ence are the two Bruti, Marcus and Deci. C. Cassius Lon- mus, Gaius Cassius, Plancus and Lepidus. ginus, b. B.C. 83. With Cassius Cicero's intimacy seems to

have begun in B.C. 46, when they were both living in Rome by Cæsar's indulgence, and both of them with feelings of very doubtful loyalty to his régime. Cassius had distinguished himself after the fall of Crassus—whose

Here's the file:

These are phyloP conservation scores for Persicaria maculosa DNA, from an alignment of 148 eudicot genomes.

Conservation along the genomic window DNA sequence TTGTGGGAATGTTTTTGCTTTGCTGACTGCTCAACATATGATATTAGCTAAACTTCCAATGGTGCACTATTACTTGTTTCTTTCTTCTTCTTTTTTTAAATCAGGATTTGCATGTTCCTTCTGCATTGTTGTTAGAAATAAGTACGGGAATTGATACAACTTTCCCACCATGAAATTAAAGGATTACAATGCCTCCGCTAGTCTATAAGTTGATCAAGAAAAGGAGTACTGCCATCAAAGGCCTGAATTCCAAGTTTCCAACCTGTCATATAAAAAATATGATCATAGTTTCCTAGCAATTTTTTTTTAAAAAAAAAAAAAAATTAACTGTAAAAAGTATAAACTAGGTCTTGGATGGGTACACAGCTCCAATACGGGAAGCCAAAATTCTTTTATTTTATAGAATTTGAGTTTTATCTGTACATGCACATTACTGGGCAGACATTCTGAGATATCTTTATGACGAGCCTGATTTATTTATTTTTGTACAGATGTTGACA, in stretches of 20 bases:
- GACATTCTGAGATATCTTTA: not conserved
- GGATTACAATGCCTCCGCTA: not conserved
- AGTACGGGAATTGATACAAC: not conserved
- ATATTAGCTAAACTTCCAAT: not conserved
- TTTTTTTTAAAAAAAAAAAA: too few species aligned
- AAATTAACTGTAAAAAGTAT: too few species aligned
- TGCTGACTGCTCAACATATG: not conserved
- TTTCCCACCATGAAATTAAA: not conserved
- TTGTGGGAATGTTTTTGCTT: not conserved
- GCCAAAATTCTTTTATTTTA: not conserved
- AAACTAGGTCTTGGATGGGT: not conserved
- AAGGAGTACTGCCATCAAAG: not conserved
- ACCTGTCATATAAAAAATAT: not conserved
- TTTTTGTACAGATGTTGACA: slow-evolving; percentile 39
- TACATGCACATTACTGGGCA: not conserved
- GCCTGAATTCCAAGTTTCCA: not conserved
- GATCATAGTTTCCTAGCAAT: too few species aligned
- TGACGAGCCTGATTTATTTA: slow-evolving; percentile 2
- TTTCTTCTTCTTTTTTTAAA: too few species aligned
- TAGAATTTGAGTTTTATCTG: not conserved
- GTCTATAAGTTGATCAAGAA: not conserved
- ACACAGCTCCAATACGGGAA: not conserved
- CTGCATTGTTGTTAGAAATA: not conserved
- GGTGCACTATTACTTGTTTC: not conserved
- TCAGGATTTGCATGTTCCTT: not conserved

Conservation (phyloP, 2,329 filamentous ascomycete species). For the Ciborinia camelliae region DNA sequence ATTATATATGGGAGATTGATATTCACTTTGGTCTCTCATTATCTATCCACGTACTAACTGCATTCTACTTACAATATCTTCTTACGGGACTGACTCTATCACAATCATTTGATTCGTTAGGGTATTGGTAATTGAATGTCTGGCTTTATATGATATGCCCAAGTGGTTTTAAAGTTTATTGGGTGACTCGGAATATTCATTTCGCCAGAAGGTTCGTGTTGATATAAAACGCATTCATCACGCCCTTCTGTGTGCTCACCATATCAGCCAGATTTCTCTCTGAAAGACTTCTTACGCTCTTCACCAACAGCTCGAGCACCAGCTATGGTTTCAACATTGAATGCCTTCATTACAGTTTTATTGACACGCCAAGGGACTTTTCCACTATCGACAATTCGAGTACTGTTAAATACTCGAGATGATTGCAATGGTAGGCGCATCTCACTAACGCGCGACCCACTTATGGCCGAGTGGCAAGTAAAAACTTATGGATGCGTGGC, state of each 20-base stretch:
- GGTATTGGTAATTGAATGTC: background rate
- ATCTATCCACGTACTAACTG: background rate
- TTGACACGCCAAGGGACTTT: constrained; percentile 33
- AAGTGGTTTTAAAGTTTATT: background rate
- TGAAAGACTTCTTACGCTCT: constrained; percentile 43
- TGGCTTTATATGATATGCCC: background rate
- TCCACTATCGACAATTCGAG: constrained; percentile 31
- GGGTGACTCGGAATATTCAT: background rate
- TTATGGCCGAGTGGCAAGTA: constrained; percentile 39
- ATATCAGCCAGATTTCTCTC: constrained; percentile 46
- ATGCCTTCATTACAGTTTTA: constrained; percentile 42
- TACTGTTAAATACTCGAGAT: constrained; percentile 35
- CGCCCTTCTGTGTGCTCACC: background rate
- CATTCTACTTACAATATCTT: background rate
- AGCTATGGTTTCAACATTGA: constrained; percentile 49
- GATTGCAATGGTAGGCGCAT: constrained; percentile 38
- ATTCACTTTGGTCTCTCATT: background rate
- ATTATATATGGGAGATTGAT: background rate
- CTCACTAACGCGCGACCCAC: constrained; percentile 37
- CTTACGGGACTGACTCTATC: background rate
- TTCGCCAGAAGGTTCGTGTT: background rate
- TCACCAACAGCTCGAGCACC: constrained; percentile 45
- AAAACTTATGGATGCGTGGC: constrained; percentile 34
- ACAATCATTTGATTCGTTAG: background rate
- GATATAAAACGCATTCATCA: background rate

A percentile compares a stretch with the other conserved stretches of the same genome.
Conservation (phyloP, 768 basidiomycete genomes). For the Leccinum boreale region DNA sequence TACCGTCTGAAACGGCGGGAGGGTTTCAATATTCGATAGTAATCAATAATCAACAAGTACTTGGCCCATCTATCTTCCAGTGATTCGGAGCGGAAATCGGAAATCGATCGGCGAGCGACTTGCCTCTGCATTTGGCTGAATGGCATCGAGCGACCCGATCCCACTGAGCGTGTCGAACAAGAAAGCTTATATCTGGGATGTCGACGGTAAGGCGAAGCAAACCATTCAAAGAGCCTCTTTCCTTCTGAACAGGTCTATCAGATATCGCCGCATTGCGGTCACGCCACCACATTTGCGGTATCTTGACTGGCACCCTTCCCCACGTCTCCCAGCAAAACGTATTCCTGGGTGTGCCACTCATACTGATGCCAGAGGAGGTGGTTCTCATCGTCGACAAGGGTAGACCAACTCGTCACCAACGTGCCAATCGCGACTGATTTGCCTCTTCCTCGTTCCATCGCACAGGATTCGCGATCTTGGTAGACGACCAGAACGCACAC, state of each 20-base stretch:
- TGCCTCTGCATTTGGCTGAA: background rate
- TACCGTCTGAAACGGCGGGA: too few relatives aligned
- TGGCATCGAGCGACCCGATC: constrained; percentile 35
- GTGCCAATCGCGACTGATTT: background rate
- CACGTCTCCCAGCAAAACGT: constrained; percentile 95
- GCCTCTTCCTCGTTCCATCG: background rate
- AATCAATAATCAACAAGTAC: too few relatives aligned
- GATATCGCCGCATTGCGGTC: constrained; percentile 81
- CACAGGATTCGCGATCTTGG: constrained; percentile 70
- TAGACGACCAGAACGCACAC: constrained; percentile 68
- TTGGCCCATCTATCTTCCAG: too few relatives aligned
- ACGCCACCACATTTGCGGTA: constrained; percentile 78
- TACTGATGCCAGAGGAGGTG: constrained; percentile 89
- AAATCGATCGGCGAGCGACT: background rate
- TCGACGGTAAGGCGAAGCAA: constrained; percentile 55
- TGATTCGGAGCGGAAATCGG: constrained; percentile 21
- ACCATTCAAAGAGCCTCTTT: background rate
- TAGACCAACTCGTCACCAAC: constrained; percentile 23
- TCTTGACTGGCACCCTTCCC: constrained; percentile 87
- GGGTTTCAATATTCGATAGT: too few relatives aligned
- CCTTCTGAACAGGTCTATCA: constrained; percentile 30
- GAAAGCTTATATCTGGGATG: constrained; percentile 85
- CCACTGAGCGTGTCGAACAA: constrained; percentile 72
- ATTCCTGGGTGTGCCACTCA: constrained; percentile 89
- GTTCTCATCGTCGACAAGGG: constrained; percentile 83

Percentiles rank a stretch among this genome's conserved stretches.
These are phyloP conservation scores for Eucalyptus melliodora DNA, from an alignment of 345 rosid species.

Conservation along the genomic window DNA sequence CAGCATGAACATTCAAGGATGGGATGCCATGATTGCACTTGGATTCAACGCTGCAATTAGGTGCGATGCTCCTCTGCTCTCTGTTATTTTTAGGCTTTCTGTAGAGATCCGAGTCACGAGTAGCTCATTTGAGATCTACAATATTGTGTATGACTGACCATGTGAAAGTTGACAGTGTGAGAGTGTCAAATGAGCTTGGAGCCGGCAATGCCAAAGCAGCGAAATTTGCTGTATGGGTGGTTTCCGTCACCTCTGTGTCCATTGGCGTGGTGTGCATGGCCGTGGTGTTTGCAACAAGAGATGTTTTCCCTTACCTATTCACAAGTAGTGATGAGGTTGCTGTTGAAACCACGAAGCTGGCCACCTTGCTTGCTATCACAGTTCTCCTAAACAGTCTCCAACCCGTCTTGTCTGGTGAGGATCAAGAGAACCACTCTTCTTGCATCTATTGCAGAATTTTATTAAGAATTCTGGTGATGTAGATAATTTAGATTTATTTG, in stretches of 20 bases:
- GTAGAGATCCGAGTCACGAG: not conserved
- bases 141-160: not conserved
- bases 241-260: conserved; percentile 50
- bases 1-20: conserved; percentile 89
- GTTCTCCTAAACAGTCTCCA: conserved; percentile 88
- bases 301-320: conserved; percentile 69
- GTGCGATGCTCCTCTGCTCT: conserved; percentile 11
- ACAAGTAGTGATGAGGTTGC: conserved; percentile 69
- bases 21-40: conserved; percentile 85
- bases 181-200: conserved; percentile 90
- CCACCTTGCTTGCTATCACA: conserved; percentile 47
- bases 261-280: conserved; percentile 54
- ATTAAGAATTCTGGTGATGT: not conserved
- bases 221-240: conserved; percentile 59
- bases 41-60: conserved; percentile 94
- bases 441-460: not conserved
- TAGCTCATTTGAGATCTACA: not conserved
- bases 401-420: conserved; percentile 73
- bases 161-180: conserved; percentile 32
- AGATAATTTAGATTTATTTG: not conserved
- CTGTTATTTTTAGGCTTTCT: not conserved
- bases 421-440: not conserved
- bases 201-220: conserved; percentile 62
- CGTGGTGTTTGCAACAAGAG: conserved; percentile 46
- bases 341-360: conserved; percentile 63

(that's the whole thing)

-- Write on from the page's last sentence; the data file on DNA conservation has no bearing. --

? The family ties uniting the leaders of the anti-Cæsarian party will be seen by the annexed table :

Q. SERVILIUS CÆPIO.TLIVIA, sisterTM. Porcius Cato.

of M. Livius


BRUTUS, adopted M. Cos. B.c.



= L. B.C. 46.

T. PI, B,C. Brutus. 62.




Cos. B.C.

b. B.C. 83,

ob. B.C. 42. 25.

CÆPIO, b. B.C. 83,
ob. B.C. 42.

3 sons.